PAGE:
I’m a Tolkien fan from way back, and while I loved Peter Jackson’s movie trilogy for The Lord of the Rings, The Hobbit is proving somewhat problematic. I saw The Desolation of Smaug last weekend in the theater—in 3D and high frame rate, as the filmmakers intended. And before I tell you what I’ve found to be wrong with these films, I should point out that I enjoyed this movie, and the first one, as they have much to love. But Tolkien purists and anyone who remembers the book well will likely stumble in their appreciation of Jackson’s adaptation.
I understand that translating a book to a movie is an adaptation. Different mediums require different things. So I’m not particularly put off by the addition of extra action sequences in the movies, although I do think some of them go on a bit long and contain some action that’s just a little too hard to believe. Having the orcs chasing the dwarves all across the land adds tension to the journey that really isn’t there in the book; I get that.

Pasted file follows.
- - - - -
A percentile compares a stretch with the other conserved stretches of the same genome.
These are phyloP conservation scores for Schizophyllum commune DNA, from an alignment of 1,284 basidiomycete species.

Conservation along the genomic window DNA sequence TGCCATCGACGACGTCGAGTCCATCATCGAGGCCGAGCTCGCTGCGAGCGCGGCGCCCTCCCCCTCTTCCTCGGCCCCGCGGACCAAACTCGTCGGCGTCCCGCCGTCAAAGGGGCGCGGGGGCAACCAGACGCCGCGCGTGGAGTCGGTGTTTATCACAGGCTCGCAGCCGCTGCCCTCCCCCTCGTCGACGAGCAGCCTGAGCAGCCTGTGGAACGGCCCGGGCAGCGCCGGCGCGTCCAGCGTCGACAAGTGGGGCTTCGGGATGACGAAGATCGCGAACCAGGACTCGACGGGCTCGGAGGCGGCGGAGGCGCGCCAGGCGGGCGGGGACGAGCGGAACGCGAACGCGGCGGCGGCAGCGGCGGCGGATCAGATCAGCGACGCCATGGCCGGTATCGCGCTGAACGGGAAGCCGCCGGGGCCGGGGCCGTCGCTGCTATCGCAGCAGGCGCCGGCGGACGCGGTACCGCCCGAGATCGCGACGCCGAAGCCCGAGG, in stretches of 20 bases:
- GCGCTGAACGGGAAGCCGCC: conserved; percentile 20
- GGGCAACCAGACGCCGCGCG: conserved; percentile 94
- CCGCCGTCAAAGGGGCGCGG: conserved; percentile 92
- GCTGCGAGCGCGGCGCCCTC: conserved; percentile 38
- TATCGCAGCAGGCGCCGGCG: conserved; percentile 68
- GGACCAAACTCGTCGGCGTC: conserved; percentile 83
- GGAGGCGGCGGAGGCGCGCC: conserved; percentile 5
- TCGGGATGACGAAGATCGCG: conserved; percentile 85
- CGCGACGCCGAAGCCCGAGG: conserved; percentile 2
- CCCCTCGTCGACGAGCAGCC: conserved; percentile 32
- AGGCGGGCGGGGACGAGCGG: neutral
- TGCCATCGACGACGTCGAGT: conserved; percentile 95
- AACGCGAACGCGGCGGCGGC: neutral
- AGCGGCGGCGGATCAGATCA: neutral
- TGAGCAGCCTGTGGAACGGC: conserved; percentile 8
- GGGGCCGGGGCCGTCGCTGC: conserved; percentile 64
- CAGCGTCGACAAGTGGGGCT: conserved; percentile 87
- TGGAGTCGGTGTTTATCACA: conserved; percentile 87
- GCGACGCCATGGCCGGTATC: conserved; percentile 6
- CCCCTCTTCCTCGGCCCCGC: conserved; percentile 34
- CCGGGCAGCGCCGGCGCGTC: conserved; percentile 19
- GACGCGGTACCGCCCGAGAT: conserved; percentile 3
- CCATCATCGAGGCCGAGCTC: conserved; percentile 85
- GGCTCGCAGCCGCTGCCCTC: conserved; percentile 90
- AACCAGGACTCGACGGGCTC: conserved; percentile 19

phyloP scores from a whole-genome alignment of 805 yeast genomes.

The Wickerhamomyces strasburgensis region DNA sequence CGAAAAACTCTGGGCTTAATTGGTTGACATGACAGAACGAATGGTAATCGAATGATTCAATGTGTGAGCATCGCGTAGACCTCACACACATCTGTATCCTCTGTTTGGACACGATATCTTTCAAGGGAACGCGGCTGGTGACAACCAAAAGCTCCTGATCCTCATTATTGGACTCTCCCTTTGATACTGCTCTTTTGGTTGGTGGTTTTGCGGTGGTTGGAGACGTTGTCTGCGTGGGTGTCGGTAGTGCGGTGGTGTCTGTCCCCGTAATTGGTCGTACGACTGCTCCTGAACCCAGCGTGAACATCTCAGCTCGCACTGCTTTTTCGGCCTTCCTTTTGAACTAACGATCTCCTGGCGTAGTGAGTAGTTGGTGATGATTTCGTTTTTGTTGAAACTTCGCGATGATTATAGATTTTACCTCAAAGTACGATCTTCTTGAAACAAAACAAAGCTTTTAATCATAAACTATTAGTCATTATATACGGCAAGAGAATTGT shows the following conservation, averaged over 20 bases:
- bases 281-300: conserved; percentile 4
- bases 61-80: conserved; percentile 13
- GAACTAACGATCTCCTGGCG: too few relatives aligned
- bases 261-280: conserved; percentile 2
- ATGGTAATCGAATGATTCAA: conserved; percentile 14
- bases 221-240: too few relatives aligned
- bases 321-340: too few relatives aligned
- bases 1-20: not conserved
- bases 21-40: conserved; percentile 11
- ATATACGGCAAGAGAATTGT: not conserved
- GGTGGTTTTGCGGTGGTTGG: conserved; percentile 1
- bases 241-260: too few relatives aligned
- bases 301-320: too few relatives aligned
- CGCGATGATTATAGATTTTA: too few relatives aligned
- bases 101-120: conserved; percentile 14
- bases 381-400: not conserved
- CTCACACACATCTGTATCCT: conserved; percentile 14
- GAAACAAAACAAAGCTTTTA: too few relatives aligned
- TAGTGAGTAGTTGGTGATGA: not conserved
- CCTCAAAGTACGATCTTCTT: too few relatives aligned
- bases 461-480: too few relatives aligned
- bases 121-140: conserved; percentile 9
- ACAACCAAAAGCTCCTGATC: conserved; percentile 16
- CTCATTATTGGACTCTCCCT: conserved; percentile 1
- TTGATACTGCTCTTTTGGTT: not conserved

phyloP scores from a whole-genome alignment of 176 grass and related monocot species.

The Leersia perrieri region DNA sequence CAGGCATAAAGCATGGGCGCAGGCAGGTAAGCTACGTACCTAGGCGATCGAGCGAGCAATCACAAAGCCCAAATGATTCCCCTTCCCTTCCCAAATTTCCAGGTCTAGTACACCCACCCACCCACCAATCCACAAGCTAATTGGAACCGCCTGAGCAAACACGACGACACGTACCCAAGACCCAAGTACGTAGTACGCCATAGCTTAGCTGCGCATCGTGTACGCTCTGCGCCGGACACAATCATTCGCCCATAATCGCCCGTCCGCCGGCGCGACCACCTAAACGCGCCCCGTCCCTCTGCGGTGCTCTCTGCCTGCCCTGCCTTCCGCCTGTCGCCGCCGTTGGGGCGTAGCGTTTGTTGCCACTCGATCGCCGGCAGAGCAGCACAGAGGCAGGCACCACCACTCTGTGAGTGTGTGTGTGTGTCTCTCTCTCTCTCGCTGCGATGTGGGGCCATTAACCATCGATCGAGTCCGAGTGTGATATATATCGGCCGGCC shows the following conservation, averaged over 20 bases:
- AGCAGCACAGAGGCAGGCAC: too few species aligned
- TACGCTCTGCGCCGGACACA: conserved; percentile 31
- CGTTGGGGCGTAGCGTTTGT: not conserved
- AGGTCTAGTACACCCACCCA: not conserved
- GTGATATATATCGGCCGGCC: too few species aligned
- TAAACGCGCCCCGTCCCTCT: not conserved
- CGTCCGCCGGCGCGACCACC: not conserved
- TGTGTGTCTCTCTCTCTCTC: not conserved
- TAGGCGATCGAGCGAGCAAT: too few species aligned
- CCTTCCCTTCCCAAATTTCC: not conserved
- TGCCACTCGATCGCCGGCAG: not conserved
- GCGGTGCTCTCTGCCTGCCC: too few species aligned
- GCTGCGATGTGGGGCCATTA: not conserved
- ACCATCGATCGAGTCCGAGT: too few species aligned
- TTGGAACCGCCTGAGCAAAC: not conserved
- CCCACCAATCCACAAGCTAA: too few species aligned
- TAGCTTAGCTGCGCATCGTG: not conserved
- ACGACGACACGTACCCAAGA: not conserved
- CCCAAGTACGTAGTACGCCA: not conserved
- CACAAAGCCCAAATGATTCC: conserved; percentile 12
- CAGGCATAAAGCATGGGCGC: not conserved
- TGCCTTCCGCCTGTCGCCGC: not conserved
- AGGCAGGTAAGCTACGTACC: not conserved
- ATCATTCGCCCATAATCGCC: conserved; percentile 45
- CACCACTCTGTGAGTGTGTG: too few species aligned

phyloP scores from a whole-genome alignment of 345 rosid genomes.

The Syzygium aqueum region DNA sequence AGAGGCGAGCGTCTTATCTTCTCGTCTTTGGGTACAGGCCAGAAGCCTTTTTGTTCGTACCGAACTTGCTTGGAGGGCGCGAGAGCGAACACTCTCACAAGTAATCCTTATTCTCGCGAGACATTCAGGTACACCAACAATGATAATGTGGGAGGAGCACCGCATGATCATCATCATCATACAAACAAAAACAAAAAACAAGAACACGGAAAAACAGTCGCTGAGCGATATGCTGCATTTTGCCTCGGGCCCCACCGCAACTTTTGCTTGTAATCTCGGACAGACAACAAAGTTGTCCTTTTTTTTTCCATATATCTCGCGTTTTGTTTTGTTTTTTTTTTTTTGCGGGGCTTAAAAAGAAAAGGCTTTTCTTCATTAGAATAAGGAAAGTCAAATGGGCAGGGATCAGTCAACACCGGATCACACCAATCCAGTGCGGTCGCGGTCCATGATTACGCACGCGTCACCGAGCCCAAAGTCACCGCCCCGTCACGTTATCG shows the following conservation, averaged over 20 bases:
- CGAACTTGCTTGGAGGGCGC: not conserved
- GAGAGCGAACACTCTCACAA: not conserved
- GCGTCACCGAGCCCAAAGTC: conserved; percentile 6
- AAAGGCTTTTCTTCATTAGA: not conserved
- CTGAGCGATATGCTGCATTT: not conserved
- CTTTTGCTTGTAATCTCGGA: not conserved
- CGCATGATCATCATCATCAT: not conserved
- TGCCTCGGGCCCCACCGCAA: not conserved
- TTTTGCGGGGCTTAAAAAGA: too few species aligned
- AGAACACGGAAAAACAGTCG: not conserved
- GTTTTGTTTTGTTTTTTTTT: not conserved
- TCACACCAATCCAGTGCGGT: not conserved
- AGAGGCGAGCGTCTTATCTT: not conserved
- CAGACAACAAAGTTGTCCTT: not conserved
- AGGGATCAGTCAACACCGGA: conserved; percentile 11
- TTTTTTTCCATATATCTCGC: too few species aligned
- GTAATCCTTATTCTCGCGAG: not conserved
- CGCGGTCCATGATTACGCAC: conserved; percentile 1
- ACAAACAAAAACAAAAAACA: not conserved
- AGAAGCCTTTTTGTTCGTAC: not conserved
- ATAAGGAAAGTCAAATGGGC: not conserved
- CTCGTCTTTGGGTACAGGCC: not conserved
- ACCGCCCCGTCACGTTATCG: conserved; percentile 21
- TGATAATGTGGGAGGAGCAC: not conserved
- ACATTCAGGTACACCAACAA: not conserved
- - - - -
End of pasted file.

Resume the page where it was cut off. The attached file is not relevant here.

Where I feel Jackson and his crew have failed is in preserving the basic difference between The Hobbit and The Lord of the Rings. As many others have pointed out, I’m sure, The Hobbit is a book of completely different tone than LotR and is often considered a children’s book. Essentially, the book recounts a series of loosely related adventures on the way to their destination, the Lonely Mountain. Although Bilbo and the dwarves are repeatedly put in jeopardy, there isn’t the great sense of approaching doom that necessarily pervades LotR. The Hobbit is a fun romp by comparison—a sense which is completely absent from the films. Continue reading